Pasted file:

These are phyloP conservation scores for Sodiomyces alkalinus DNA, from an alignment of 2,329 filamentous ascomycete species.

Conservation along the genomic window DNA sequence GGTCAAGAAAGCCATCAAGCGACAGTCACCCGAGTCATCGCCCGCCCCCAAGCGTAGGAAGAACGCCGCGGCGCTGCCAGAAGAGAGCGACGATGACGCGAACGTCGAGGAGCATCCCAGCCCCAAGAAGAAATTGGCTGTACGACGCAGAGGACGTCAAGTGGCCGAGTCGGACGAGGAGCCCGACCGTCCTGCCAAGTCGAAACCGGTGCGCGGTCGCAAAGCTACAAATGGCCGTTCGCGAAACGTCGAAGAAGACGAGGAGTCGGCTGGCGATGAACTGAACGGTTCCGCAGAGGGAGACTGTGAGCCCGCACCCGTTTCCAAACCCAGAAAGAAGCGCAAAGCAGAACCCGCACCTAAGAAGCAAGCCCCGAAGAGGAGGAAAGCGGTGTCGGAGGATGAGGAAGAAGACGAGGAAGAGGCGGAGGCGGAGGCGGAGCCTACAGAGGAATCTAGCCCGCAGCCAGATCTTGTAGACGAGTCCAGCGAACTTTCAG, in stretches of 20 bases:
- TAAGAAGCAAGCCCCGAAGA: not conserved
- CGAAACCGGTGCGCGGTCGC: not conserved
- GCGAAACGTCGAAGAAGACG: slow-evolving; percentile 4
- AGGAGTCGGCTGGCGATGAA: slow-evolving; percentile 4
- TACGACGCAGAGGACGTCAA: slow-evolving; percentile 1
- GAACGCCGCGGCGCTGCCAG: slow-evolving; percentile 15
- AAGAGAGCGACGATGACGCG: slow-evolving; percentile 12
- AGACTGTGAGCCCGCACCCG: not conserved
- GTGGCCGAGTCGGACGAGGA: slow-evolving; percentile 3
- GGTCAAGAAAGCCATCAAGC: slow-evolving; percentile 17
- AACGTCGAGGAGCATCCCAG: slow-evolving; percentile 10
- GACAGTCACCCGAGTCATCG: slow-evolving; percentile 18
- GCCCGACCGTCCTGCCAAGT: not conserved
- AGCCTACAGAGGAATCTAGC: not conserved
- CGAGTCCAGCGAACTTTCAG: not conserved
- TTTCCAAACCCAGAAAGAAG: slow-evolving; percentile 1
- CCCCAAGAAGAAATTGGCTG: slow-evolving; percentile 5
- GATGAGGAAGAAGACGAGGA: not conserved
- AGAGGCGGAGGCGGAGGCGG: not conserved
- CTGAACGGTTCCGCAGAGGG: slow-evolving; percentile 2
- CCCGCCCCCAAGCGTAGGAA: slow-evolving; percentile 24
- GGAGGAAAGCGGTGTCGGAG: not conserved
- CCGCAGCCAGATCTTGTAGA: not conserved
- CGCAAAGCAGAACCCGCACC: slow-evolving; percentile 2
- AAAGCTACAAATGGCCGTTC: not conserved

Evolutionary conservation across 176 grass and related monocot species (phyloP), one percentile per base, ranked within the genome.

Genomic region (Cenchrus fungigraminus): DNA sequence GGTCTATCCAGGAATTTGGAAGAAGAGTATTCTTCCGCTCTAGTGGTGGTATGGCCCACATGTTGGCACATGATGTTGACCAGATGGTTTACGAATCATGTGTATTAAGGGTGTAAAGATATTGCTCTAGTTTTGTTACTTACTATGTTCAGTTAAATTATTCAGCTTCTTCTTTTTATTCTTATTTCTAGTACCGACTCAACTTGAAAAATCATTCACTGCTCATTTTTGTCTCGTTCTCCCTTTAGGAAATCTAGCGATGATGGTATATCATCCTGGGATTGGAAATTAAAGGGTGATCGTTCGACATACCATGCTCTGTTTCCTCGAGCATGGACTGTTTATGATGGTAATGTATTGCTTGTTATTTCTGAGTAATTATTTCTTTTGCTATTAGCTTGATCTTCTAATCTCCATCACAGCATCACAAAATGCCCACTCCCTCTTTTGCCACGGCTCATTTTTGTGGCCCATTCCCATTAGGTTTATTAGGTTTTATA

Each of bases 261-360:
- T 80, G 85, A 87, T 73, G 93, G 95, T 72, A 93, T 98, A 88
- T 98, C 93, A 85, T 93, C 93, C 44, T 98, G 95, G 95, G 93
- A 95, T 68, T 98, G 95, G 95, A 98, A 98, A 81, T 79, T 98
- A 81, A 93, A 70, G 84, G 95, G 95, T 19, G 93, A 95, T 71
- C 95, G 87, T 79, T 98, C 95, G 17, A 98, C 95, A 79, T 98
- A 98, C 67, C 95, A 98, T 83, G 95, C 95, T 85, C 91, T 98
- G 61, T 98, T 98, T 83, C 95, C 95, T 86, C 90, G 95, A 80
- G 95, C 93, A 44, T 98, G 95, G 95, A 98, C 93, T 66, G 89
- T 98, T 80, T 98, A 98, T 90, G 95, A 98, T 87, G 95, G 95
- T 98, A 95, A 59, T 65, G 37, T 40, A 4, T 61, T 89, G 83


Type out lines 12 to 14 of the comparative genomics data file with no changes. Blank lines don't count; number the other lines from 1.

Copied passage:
- GGTCAAGAAAGCCATCAAGC: slow-evolving; percentile 17
- AACGTCGAGGAGCATCCCAG: slow-evolving; percentile 10
- GACAGTCACCCGAGTCATCG: slow-evolving; percentile 18